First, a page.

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Negros Occidental award for wetlands

Negros Occidental has another feather in its cap with the recent award it received for building an alliance for wetlands conservation.

The site is the Negros Occidental Coastal Wetlands Conservation Area (NOCWCA), which has been inscribed as the 7th Wetlands of International Importance of the Philippines under the Ramsar Convention of the United Nations.

The GalingPook Foundation, an award-giving body that searches and recognizes the innovative and best practices of the local government units in the Philippines, bestowed this 2nd GalingPook Award for Negros Occidental on environmental protection and rehabilitation. The Task Force Ilahas, later on rebranded as Balik Ilahas, was the 1st Galing Pook Award winner for the province.

Governor Bong Lacson said the recognition was timely with the 5th anniversary for the proclamation of the NOCWCA as a Ramsar site. The declaration was issued in October 2017 covering about 230,000 hectares, so far the largest Ramsar Site in the Philippines.

“The concern of our environment is a problem of a global proportion, but reducing its adverse impacts must be done locally. This honor will definitely inspire and encourage us, together with all the stakeholders, to do better and do more in terms of good environmental governance”, he said

The province’s winning entry is the Negros Occidental Coastal Wetlands and Aquatic Management Alliance (NOCWAMA). It has been formed as a network of LGUs, coastal barangays, people’s organizations, fisheries and aquatic resources management councils, and community-based environmental enforcement groups, with the specific purpose of ensuring the protection of wetlands. This network covers the entire NOCWCA, and spans from Bago City to the municipality of Ilog in the southern part of the province.

I am not sure if the email I received prior to the awarding has something to do with this year’s evaluation of the Galing Pook Award since it inquired about several matters on the NOCWAMA. Grace Tena, whom I worked with on several projects when she was still in the UNDP Philippines and WWF Myanmar, referred the sender of that email to me. I was asked if there is clear evidence that the quality of life of the target beneficiaries of the alliance have improved significantly and the issues confronting them have been substantially addressed.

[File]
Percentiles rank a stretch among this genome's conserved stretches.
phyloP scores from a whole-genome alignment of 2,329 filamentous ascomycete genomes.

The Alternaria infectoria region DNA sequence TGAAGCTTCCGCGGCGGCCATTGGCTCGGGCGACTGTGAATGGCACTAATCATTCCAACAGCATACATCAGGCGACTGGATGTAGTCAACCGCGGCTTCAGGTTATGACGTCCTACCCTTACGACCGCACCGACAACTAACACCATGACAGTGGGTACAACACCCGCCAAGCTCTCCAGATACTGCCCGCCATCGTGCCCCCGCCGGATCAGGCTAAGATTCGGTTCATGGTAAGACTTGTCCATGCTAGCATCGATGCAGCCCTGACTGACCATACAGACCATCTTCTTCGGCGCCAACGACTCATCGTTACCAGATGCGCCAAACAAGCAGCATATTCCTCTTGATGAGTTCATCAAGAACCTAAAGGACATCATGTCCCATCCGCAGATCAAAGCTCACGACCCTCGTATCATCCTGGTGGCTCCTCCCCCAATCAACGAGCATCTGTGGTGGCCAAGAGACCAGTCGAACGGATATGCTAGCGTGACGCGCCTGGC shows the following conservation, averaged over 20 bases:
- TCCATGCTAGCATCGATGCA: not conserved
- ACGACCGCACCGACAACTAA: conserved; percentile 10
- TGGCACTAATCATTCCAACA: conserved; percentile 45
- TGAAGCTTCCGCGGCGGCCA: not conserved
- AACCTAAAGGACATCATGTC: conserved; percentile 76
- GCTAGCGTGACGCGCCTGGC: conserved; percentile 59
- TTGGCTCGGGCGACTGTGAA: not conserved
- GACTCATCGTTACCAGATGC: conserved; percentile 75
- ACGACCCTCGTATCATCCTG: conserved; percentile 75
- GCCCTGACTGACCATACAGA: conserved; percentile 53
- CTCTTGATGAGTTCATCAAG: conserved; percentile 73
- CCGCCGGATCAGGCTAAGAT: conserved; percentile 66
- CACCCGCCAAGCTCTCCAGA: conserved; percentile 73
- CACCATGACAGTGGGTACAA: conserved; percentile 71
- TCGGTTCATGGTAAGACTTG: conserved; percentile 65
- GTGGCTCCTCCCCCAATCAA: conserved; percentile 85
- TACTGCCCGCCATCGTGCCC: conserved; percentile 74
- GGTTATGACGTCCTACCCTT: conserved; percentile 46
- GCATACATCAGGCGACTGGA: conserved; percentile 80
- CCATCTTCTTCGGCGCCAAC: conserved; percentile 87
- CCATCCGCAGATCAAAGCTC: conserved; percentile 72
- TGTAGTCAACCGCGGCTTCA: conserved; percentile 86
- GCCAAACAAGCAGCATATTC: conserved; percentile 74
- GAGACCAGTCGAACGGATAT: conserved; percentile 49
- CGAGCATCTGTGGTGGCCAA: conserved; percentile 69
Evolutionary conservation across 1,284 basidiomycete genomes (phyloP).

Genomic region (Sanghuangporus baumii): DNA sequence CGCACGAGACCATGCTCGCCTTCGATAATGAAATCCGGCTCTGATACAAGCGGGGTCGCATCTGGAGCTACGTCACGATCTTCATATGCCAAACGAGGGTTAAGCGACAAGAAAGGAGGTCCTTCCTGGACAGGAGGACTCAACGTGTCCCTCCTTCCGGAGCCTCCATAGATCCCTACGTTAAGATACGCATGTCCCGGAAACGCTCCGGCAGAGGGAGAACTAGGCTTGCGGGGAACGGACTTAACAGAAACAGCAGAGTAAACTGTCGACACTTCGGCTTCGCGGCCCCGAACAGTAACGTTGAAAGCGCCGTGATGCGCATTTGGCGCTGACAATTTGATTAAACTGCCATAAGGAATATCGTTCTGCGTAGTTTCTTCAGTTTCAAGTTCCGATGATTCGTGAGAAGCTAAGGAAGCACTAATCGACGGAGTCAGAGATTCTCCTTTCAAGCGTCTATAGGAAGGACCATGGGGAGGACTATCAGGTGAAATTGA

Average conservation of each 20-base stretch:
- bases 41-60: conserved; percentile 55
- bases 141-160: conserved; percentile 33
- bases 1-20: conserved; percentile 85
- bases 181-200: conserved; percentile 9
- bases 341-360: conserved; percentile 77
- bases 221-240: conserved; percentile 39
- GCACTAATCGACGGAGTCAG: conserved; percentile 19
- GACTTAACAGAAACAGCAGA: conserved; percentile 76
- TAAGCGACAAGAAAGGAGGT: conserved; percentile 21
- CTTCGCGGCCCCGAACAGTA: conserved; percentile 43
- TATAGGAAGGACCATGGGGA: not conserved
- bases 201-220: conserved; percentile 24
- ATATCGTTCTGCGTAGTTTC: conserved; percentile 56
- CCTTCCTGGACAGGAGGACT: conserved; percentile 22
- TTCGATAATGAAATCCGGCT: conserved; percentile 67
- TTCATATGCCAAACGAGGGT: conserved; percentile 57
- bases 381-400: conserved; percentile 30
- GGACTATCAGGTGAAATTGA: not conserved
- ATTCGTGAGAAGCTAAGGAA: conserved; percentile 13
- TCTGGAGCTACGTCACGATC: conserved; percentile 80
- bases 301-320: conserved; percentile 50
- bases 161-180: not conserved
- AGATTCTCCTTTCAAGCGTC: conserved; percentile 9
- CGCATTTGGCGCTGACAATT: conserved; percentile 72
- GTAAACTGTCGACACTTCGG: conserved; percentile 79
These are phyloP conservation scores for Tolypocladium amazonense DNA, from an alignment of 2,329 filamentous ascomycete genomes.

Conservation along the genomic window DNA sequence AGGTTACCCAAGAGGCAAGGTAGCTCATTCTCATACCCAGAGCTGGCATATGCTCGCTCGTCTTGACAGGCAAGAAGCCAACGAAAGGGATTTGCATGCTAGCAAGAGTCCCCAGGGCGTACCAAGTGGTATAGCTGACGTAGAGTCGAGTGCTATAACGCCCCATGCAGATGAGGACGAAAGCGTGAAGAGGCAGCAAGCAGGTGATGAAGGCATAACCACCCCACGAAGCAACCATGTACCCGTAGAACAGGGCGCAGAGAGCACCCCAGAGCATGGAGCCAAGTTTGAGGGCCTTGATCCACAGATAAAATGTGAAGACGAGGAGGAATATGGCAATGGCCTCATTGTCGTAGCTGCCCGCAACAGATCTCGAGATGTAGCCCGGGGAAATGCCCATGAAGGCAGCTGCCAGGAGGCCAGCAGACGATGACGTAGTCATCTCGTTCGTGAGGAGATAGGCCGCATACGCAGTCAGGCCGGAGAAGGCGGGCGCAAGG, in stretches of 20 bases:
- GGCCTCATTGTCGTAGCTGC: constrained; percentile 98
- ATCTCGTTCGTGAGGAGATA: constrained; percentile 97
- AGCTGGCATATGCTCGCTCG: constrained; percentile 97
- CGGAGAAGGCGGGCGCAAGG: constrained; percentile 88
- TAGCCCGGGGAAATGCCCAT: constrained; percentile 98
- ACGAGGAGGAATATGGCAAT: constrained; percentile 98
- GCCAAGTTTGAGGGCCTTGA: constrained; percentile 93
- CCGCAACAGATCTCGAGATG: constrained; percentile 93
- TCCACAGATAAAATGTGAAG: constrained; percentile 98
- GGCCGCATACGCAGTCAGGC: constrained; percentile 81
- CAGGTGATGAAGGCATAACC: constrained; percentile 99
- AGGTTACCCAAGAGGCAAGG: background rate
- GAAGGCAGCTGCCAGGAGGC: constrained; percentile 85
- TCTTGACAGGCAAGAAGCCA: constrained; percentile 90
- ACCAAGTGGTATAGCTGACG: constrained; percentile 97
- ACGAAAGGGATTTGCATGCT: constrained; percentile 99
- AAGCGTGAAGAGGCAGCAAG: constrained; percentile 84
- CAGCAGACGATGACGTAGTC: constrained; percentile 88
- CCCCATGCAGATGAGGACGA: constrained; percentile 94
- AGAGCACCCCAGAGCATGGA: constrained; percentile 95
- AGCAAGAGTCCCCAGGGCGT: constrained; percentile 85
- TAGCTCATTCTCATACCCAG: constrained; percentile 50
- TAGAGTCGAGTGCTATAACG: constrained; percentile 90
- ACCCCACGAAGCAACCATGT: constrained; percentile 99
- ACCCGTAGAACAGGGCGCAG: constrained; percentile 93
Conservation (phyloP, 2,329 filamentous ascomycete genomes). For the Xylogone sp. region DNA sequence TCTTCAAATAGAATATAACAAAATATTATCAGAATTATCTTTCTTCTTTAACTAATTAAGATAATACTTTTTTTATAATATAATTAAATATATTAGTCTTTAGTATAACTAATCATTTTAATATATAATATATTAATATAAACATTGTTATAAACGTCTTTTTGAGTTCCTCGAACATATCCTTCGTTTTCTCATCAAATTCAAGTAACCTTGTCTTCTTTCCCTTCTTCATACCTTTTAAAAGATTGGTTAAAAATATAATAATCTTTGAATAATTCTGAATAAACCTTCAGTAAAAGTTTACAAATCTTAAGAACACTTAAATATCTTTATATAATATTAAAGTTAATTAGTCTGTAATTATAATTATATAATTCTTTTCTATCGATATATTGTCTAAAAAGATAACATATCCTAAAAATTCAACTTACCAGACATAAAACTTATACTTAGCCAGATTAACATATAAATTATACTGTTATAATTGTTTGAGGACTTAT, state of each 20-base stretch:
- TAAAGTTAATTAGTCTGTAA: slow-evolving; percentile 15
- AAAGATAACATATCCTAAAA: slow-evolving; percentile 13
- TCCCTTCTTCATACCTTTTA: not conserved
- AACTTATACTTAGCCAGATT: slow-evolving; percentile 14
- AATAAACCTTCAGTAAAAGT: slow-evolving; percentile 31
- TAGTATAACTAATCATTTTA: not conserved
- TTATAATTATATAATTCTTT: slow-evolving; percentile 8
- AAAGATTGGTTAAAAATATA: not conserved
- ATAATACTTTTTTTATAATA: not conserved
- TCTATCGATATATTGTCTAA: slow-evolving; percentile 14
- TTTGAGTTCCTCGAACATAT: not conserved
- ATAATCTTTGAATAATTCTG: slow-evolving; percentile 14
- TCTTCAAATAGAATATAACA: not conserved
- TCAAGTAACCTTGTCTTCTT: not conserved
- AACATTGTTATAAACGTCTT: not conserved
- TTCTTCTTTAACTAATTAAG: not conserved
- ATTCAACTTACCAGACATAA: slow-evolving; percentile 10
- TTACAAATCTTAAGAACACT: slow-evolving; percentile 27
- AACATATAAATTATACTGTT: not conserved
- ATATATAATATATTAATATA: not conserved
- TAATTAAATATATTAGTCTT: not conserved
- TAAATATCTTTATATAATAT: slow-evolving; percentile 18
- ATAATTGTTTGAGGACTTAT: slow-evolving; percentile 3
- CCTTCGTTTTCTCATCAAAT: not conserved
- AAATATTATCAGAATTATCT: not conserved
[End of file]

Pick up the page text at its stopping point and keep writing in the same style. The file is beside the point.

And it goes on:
I responded that it is quite difficult to determine the impacts of the initiative when it comes to the improvement of quality of life without hard scientific evidence. However, I made it clear that some coastal communities I visited in the site claimed there is an improvement on their fish catch resulting in increased income, while several community issues have been addressed, particularly illegal fishing and mangrove cutting and destruction, although there are still other concerns that need to be addressed.

Another question was on the consultation processes and engagement and ownership of the basic sector in the initiative, including the participation of women. I was definite to answer yes, since I know that community organizations have been formed and they are also members of the alliance. Some members of these organizations are also women. I further elaborated that community-based approaches have been implemented, specifically on protection and restoration. Initial activities involving communities in ecotourism have similarly been started.

As to the inquiry on innovation, I cited that the micro to macro approaches in natural resources management were already installed, like community level project implementation and governance, and a much wider alliance, and these are all LGU-led initiatives, from the formation of community organizations, project development, policy declaration, and funding.

Other questions involved the track record of the LGUs in managing environmental projects, internal capacity, leadership commitment, and policy consistency, of which my responses were all positive. I cited, among others, that the provincial government of Negros Occidental was among the first LGUs in the country that established its environment office, with necessary personnel and annual allocation. Similarly other LGUs have created or designated municipal/city environment officers.

These, I think, substantially showed the commitment of LGUs towards the environment, although technical capacities require enhancement and strengthening. As to the sustainability, I pointed out that so far the continuity of environmental programs and projects in Negros Occidental by LGUs have been sustained through the years. For me, it is because of the presence of committed and competent personnel of LGUs handling the environmental programs and projects.

But the most significant achievement of the province, in partnership with all other involved LGUs and other stakeholders, was their efforts that laid down the eventual national and international recognitions of the NOCWCA as wetlands of international importance. This conservation site is hosting numerous globally threatened species, and it has diverse ecosystems that provide countless services and benefits to communities, and the public, in general.

Congratulations to the province of Negros Occidental, especially to all those who were and are still involved in the conservation of the NOCWCA.*

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